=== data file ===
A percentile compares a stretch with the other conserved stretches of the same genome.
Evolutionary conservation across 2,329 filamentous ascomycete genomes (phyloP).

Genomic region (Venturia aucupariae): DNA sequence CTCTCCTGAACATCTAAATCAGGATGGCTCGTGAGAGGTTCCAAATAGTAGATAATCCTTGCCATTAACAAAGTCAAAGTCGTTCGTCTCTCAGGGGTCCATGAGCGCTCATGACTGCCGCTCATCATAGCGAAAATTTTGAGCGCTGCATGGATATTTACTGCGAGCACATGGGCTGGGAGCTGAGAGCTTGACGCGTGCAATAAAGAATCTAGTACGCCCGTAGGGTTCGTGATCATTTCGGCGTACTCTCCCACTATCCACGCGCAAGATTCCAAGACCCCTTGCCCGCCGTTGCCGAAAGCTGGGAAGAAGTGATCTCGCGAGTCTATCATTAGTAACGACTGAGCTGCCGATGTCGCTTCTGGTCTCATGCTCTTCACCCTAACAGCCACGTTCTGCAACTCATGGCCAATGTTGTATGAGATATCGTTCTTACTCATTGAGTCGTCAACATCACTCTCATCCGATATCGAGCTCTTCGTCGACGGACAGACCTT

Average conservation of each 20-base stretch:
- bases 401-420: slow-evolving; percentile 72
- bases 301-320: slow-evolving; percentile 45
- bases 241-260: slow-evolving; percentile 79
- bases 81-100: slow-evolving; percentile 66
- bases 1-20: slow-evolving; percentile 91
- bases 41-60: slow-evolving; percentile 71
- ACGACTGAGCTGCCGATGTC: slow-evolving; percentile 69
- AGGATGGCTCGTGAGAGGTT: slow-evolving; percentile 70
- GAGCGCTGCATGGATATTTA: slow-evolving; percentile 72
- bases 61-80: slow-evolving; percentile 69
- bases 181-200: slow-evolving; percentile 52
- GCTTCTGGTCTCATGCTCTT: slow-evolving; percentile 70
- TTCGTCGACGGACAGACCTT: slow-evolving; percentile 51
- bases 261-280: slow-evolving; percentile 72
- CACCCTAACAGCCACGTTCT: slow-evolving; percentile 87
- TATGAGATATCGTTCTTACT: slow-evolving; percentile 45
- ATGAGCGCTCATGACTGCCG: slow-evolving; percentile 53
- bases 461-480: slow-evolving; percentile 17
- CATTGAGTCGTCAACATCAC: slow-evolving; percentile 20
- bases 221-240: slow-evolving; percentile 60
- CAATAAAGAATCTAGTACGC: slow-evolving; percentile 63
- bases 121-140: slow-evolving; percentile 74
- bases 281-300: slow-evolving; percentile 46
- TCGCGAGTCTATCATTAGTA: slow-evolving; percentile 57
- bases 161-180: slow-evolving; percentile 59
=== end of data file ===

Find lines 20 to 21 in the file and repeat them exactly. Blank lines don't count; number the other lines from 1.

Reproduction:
- TATGAGATATCGTTCTTACT: slow-evolving; percentile 45
- ATGAGCGCTCATGACTGCCG: slow-evolving; percentile 53